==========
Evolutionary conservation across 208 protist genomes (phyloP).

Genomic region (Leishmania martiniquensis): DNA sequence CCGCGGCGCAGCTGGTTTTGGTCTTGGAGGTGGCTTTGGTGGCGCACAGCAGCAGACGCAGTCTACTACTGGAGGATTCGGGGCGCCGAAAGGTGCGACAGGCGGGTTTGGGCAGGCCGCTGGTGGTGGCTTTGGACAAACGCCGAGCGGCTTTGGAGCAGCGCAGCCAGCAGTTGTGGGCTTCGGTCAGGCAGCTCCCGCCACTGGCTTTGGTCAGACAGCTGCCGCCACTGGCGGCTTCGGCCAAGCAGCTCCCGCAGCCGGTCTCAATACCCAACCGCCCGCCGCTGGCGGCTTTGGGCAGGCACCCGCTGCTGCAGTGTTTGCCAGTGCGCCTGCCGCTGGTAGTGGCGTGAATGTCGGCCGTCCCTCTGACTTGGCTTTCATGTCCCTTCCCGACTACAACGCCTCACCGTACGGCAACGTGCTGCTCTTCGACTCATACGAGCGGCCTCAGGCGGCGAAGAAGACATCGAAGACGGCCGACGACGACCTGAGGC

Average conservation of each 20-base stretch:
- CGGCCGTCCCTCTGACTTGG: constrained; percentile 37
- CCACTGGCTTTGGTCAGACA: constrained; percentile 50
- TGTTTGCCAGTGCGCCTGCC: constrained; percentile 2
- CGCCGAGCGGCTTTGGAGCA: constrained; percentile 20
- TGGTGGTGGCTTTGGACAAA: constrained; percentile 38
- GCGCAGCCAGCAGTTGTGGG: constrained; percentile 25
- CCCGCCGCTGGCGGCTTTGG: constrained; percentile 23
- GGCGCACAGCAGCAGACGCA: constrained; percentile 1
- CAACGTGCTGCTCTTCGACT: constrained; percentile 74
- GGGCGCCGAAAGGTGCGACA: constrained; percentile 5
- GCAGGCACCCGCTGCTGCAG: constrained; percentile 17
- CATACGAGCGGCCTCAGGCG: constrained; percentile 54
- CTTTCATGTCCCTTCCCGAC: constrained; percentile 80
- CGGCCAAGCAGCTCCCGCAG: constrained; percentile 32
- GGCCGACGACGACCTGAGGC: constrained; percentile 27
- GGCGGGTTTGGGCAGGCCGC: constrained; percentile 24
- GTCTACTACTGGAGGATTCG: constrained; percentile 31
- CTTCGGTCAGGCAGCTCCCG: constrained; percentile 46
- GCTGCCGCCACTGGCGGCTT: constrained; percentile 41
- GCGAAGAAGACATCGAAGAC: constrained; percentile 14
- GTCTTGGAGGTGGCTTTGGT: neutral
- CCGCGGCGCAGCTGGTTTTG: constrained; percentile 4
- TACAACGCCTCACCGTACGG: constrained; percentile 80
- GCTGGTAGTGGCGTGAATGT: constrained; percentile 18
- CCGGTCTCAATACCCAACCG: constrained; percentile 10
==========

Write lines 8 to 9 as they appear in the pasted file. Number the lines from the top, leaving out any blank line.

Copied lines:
- TGGTGGTGGCTTTGGACAAA: constrained; percentile 38
- GCGCAGCCAGCAGTTGTGGG: constrained; percentile 25